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from the world. The cold is intense, so that a great amount of fat is needed to keep up the warmth of the body. Some twenty or more years since one or two of the chief pork packers in Canada imported a number of Large Yorkshire pigs from one of our best herds. The improvement in the form and quality of the pigs was so great other importations were made. Then a few Tamworths were tired. These also tended to increase the proportion of lean in the country pig, so that at the present time nearly all the pigs killed and cured in the bacon factories—of which several have recently been built—are of the Yorkshire crossed with Berkshire, Tamworth, Poland China and native pigs. At the present time Canadian bacon is very largely consumed in this country, where the price realized for it is greatly in excess of that made of the American bacon. This for two reasons: the quality is superior, due to the pigs having been fed on a mixed diet and dairy offals, instead of mainly maize, and the form of the side of bacon and ham is better, the finer quality parts forming a greater proportion of the side. The marvellous improvement in the quality of the Canadian bacon is clearly shown in the following extract from a speech recently made by Mr. F. W. Hodson, the Live Stock Commissioner at Ottawa, a man to whom the Canadian farmers are deeply indebted:—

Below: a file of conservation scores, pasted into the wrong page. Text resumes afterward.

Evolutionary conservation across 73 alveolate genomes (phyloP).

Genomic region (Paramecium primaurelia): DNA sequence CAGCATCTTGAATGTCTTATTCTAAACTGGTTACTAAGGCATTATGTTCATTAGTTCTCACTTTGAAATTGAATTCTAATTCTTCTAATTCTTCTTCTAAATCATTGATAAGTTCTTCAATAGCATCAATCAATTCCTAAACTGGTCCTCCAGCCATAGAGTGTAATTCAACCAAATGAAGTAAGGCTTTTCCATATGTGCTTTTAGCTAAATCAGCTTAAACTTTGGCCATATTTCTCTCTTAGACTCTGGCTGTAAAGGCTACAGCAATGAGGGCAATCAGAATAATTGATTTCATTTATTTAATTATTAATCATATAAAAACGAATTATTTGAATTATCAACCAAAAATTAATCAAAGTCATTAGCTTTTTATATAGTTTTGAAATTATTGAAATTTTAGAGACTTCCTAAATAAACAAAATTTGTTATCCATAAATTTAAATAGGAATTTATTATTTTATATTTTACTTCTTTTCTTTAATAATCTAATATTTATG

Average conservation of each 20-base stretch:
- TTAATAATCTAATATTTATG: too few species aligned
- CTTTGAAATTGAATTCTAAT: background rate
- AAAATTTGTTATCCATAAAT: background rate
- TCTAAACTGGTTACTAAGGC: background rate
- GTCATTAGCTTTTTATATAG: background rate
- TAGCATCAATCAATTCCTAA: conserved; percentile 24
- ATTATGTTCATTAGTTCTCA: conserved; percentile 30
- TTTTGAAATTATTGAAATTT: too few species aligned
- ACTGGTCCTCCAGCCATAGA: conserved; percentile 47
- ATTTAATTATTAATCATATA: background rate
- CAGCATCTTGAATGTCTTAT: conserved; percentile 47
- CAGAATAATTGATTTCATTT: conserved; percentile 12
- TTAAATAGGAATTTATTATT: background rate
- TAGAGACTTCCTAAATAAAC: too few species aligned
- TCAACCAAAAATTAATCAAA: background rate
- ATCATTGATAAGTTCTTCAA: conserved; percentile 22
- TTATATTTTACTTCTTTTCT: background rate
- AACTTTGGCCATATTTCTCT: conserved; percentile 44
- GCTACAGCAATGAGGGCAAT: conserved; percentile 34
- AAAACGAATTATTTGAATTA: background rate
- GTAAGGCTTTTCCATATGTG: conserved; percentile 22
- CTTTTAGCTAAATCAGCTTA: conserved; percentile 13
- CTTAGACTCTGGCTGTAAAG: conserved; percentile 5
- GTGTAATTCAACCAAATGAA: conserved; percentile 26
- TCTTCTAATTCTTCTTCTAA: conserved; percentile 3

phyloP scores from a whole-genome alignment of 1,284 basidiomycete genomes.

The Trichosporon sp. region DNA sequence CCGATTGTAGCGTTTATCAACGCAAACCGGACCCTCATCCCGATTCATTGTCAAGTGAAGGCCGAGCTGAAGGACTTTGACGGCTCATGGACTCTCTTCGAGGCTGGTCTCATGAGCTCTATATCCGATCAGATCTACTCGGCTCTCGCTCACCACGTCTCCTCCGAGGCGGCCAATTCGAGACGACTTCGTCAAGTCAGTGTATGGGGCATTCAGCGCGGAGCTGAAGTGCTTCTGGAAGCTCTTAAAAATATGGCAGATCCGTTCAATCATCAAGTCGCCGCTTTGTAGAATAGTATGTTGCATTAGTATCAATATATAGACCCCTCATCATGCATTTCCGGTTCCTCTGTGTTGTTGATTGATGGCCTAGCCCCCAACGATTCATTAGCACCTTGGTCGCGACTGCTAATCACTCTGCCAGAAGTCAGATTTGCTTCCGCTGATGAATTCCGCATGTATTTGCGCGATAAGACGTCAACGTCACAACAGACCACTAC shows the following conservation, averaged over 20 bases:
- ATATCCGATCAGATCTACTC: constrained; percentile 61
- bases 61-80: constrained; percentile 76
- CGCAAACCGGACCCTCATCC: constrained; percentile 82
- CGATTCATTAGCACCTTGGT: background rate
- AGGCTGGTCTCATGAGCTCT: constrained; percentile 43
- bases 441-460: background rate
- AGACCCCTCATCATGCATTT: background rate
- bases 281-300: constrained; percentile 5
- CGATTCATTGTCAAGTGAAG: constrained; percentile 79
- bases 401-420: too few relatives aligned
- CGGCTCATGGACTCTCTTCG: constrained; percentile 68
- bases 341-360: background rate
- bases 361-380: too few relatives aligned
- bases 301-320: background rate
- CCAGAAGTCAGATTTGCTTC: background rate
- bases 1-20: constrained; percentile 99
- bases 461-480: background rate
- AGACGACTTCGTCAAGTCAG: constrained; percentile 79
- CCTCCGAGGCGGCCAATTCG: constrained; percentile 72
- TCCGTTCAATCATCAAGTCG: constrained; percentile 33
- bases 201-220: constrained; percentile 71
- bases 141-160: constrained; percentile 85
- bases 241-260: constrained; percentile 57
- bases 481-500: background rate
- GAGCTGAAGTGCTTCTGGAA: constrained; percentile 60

"Twelve years ago we exported $600,000 worth of inferior bacon; now we are exporting nearly $15,000,000 worth of superior bacon. The measure of success achieved is mainly due to breeding along one line—the line of bacon hogs. We have not yet gone as far as we should have gone. In Denmark they use one breed only (the White Yorkshire), and the result is that Danish bacon sells at five to ten shillings per long cwt. above Canadian bacon. The Danes do not feed better than our people, but they breed better. You cannot produce the first-class bacon required to build up our export trade in this line if you use the thick, fat American breeds of hogs as your foundation stock. By using the right kind we can share in the monopoly of the best bacon trade in the world (the English), which is now divided between Denmark, Ireland, a small part of England and ourselves."

This remarkable and correct speech clearly points out the sources of supply of the enormous quantity of breakfast bacon now consumed in England. A few years ago Ireland furnished us with all the imported bacon, then Germany and Sweden. After a time the protective duties on feeding stuffs so raised the price of the raw article, that the fatted pig was too dear to be converted into bacon at a profit. The bacon factories in these protected countries were closed, and others opened in Denmark, where the Government has greatly helped the farmer and the bacon factor by giving a bonus on every pedigree breeding pig imported from the best herds in England, and in charging the lowest possible railway rates on pigs and bacon. The Govern-